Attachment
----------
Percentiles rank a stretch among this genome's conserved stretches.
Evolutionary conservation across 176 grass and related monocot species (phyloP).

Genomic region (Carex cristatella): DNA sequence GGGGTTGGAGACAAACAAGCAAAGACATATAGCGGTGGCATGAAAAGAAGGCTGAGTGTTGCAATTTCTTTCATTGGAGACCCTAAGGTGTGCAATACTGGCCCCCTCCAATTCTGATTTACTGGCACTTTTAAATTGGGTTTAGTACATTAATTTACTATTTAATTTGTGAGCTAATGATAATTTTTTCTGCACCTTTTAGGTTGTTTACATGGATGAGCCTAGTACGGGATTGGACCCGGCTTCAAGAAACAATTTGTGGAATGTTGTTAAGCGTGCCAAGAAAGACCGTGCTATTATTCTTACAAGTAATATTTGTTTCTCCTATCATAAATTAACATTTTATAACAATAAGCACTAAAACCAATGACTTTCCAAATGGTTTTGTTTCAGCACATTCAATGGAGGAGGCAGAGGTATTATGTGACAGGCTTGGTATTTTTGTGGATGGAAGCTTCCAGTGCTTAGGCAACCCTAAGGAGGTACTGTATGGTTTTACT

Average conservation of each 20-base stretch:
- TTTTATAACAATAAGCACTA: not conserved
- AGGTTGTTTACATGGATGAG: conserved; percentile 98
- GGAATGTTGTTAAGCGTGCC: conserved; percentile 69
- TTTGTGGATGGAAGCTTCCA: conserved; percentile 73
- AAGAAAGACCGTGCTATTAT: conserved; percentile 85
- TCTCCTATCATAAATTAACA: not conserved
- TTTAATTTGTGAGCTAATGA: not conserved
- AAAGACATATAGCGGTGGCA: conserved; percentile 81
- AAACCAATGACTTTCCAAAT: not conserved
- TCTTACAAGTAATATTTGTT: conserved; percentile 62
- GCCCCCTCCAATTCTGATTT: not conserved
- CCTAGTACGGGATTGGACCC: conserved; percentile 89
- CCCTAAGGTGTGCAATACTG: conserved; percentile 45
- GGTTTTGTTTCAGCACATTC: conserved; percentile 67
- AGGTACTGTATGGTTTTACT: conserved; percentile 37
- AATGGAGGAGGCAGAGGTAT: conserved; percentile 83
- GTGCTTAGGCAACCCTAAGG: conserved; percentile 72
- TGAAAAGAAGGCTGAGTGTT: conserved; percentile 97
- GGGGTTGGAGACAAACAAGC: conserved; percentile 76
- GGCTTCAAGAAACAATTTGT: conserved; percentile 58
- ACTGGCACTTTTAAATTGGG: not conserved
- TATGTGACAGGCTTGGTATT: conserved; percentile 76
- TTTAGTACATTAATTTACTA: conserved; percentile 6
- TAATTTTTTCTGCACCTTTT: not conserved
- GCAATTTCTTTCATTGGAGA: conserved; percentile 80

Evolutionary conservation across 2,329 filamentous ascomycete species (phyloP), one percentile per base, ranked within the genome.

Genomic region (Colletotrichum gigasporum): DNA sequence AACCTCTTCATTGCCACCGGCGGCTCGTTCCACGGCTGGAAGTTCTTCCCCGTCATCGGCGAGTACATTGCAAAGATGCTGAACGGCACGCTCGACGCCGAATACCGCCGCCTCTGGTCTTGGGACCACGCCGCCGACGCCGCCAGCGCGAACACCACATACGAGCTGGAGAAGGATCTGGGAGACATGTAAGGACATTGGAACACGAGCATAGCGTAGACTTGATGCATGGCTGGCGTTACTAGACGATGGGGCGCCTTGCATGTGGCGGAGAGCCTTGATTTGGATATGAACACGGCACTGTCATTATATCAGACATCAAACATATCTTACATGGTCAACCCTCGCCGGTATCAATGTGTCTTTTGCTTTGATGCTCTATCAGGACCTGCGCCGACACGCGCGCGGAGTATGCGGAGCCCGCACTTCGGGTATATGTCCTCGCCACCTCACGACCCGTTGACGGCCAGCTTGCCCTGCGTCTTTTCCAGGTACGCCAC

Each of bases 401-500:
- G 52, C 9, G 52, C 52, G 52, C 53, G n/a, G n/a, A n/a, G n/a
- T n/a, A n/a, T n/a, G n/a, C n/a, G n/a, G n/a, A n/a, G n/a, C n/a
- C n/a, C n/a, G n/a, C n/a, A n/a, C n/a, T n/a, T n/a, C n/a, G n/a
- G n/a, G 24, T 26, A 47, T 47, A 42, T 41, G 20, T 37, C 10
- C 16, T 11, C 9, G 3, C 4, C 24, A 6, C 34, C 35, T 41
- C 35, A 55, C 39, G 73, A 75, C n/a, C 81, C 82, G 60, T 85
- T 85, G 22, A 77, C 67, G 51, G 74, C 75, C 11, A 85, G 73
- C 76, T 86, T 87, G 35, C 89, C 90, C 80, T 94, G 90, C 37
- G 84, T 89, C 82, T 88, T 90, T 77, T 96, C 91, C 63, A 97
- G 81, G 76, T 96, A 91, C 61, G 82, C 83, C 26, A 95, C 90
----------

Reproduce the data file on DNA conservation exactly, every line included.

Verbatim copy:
Percentiles rank a stretch among this genome's conserved stretches.
Evolutionary conservation across 176 grass and related monocot species (phyloP).

Genomic region (Carex cristatella): DNA sequence GGGGTTGGAGACAAACAAGCAAAGACATATAGCGGTGGCATGAAAAGAAGGCTGAGTGTTGCAATTTCTTTCATTGGAGACCCTAAGGTGTGCAATACTGGCCCCCTCCAATTCTGATTTACTGGCACTTTTAAATTGGGTTTAGTACATTAATTTACTATTTAATTTGTGAGCTAATGATAATTTTTTCTGCACCTTTTAGGTTGTTTACATGGATGAGCCTAGTACGGGATTGGACCCGGCTTCAAGAAACAATTTGTGGAATGTTGTTAAGCGTGCCAAGAAAGACCGTGCTATTATTCTTACAAGTAATATTTGTTTCTCCTATCATAAATTAACATTTTATAACAATAAGCACTAAAACCAATGACTTTCCAAATGGTTTTGTTTCAGCACATTCAATGGAGGAGGCAGAGGTATTATGTGACAGGCTTGGTATTTTTGTGGATGGAAGCTTCCAGTGCTTAGGCAACCCTAAGGAGGTACTGTATGGTTTTACT

Average conservation of each 20-base stretch:
- TTTTATAACAATAAGCACTA: not conserved
- AGGTTGTTTACATGGATGAG: conserved; percentile 98
- GGAATGTTGTTAAGCGTGCC: conserved; percentile 69
- TTTGTGGATGGAAGCTTCCA: conserved; percentile 73
- AAGAAAGACCGTGCTATTAT: conserved; percentile 85
- TCTCCTATCATAAATTAACA: not conserved
- TTTAATTTGTGAGCTAATGA: not conserved
- AAAGACATATAGCGGTGGCA: conserved; percentile 81
- AAACCAATGACTTTCCAAAT: not conserved
- TCTTACAAGTAATATTTGTT: conserved; percentile 62
- GCCCCCTCCAATTCTGATTT: not conserved
- CCTAGTACGGGATTGGACCC: conserved; percentile 89
- CCCTAAGGTGTGCAATACTG: conserved; percentile 45
- GGTTTTGTTTCAGCACATTC: conserved; percentile 67
- AGGTACTGTATGGTTTTACT: conserved; percentile 37
- AATGGAGGAGGCAGAGGTAT: conserved; percentile 83
- GTGCTTAGGCAACCCTAAGG: conserved; percentile 72
- TGAAAAGAAGGCTGAGTGTT: conserved; percentile 97
- GGGGTTGGAGACAAACAAGC: conserved; percentile 76
- GGCTTCAAGAAACAATTTGT: conserved; percentile 58
- ACTGGCACTTTTAAATTGGG: not conserved
- TATGTGACAGGCTTGGTATT: conserved; percentile 76
- TTTAGTACATTAATTTACTA: conserved; percentile 6
- TAATTTTTTCTGCACCTTTT: not conserved
- GCAATTTCTTTCATTGGAGA: conserved; percentile 80

Evolutionary conservation across 2,329 filamentous ascomycete species (phyloP), one percentile per base, ranked within the genome.

Genomic region (Colletotrichum gigasporum): DNA sequence AACCTCTTCATTGCCACCGGCGGCTCGTTCCACGGCTGGAAGTTCTTCCCCGTCATCGGCGAGTACATTGCAAAGATGCTGAACGGCACGCTCGACGCCGAATACCGCCGCCTCTGGTCTTGGGACCACGCCGCCGACGCCGCCAGCGCGAACACCACATACGAGCTGGAGAAGGATCTGGGAGACATGTAAGGACATTGGAACACGAGCATAGCGTAGACTTGATGCATGGCTGGCGTTACTAGACGATGGGGCGCCTTGCATGTGGCGGAGAGCCTTGATTTGGATATGAACACGGCACTGTCATTATATCAGACATCAAACATATCTTACATGGTCAACCCTCGCCGGTATCAATGTGTCTTTTGCTTTGATGCTCTATCAGGACCTGCGCCGACACGCGCGCGGAGTATGCGGAGCCCGCACTTCGGGTATATGTCCTCGCCACCTCACGACCCGTTGACGGCCAGCTTGCCCTGCGTCTTTTCCAGGTACGCCAC

Each of bases 401-500:
- G 52, C 9, G 52, C 52, G 52, C 53, G n/a, G n/a, A n/a, G n/a
- T n/a, A n/a, T n/a, G n/a, C n/a, G n/a, G n/a, A n/a, G n/a, C n/a
- C n/a, C n/a, G n/a, C n/a, A n/a, C n/a, T n/a, T n/a, C n/a, G n/a
- G n/a, G 24, T 26, A 47, T 47, A 42, T 41, G 20, T 37, C 10
- C 16, T 11, C 9, G 3, C 4, C 24, A 6, C 34, C 35, T 41
- C 35, A 55, C 39, G 73, A 75, C n/a, C 81, C 82, G 60, T 85
- T 85, G 22, A 77, C 67, G 51, G 74, C 75, C 11, A 85, G 73
- C 76, T 86, T 87, G 35, C 89, C 90, C 80, T 94, G 90, C 37
- G 84, T 89, C 82, T 88, T 90, T 77, T 96, C 91, C 63, A 97
- G 81, G 76, T 96, A 91, C 61, G 82, C 83, C 26, A 95, C 90